When I woke up to my first morning in Jerusalem last Friday, the first place I went was Jaffa Gate.  The Sandalman’s free city tour was advertised as meeting there.  Lucky for me, as it was the only gate that I fully remembered how to travel to from the German Colony.  Without getting lost even once (which is truly a miracle), I proudly stepped into the crowd at Jaffa Gate that was queuing up for the tours.  I felt empowered and confident, independent and good.

Enter anonymous yucky man.

A man approached me and asked if he could take a photo of us together.  I’m Canadian.  Polite.  Friendly.  Resistant to conflict (except in intellectual arguments).  Also, I wasn’t thinking.  (Katie & Sophie, if you’re reading this, see this as a cautionary tale!). I deviated from two of my grandmother’s regular instructions: 1) Don’t talk to strangers; 2) Keep your knees together and 3) Keep my shaking finger in front of you.  It is to her and my benefit that she did not live long enough to hear me tell this story, because I responded, “Okay”.  Did I want to take a photo with this man?  I did not.  But, I let my discomfort of offending him override my discomfort with doing it.  So, we took the photo.  For the next 10 minutes (felt like hours…) while I waited for the tour organizers to register everyone, he badgered me with questions.  Could he have my phone number? I said no.  Could he come back to my apartment with me later?  I said no.  Could I look him in the eye?  I did for a moment and then said no.  I walked away.  He followed me.  Thankfully, we were divided into tours and he backed away.  I turned and saw that he was sitting on a bench, staring at me.  I made every effort not to look, but kept feeling compelled to check.  Every time I did, there he was, staring at me.  When we left from Jaffa Gate to start the tour, he joined us.  He walked beside me and told me that he had missed me already.  That I was the most beautiful woman he had ever seen.  I told him that he was causing me a lot of discomfort and that I would like him to leave me alone.  After a few parting words he left.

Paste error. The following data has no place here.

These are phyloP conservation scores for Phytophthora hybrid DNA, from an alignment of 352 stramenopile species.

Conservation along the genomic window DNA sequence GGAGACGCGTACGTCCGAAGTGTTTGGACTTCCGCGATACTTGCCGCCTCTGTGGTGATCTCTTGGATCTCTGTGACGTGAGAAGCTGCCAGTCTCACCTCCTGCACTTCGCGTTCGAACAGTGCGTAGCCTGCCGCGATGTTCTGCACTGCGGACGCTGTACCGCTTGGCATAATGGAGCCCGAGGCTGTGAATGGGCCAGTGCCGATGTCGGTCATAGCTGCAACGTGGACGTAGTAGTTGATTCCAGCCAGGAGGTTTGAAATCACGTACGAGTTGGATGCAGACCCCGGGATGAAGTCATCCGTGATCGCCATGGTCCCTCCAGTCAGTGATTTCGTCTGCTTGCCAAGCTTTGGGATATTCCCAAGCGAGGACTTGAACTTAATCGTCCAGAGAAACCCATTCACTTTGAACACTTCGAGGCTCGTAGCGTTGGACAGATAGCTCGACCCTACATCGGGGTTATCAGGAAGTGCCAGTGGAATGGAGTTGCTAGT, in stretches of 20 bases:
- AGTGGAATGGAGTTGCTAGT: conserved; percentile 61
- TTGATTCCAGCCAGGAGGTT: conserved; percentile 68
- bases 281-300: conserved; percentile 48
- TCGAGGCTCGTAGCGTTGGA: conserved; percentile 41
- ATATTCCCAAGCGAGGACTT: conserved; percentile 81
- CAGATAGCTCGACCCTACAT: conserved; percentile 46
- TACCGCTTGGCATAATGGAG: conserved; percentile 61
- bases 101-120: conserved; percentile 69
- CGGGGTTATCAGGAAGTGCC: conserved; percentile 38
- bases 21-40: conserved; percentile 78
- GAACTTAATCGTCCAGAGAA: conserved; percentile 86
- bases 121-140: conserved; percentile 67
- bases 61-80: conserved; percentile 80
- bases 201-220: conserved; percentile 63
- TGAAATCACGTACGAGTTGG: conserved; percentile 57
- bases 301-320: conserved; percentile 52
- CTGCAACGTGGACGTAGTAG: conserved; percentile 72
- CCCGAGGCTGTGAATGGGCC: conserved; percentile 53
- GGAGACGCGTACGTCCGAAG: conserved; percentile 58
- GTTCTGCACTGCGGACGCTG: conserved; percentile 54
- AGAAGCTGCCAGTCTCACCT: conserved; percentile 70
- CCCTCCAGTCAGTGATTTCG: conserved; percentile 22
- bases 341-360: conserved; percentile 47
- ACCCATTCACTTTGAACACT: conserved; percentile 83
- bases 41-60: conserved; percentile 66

But, he didn’t really leave me.  I looked over my shoulder all afternoon.  Several hours later, when I was walking back from my apartment, I kept looking for him.  Scared that he was following me.  That night, as I was closing my eyes to go to sleep, I had the paranoid sense that he was outside my window watching me.  That feeling I had enjoyed of liberated independence. Of being a capable, empowered traveller had dissipated.  It didn’t leave me completely, but there was a large wound that I was having trouble healing.  I felt stupid for talking to him.  For being friendly and polite.  I felt angry with him for being so aggressive and invasive.

I didn’t think about him (a lot) for the rest of the weekend.  But today, as I prepared to head to Jaffa Gate for the Holy City tour I worried that I was going to see him.  I didn’t wear the dress I had worn on Friday, so I would look different.  I wore my hair up instead of down (really a good choice, given the heat).  I hoped I wouldn’t see him.  Happily, I didn’t see him all day.  But he has left his impression on me.  I will turn this impression into something strong and wise, because I refuse to let him have any more negative power over me.  I pledge to have this whole experience be something positive and good.  But I am still aware of the oppression.  A woman travelling alone is vulnerable in a way that a man is not.  I think a woman like me who defaults to friendly and open is vulnerable to predators like this.  I don’t want to be anything different than what I am.  But I will be more careful.  I will be wiser.  And I won’t give this man power any more than he already has had.  But I have learned (not for the first time, maybe not for the last time) how easy it is to give our power away.  Thankfully, I have also learned how easy it is to take it back.